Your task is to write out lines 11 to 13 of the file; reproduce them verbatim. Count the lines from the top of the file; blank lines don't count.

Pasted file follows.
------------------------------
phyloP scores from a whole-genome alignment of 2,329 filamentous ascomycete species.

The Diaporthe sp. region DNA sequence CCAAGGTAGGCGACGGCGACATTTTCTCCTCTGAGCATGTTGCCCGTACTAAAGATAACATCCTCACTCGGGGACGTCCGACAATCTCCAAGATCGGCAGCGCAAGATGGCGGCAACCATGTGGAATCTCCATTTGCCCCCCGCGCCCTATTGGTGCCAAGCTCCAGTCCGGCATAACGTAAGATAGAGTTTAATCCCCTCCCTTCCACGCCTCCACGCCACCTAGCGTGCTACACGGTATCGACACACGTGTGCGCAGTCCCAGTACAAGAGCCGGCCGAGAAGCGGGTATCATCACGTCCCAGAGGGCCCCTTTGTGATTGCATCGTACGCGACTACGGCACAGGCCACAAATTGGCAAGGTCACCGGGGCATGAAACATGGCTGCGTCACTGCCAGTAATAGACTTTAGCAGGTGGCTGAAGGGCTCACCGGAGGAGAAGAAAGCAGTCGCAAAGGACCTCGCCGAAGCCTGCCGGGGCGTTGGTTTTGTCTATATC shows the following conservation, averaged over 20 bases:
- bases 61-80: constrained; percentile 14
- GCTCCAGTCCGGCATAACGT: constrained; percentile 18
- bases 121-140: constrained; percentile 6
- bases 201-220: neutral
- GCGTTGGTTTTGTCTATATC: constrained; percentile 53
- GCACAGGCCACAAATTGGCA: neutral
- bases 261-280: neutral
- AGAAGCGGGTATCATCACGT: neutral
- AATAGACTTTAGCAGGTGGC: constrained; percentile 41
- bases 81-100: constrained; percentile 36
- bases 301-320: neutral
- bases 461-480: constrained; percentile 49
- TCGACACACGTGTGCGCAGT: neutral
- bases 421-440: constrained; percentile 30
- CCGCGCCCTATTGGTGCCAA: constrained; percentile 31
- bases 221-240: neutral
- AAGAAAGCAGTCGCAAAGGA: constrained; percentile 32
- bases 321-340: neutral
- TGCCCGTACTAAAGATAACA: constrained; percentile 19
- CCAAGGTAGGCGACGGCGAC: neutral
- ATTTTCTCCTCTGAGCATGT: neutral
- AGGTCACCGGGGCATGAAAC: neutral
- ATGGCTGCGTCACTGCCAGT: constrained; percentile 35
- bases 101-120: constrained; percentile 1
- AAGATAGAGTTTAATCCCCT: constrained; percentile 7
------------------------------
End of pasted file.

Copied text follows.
- AATAGACTTTAGCAGGTGGC: constrained; percentile 41
- bases 81-100: constrained; percentile 36
- bases 301-320: neutral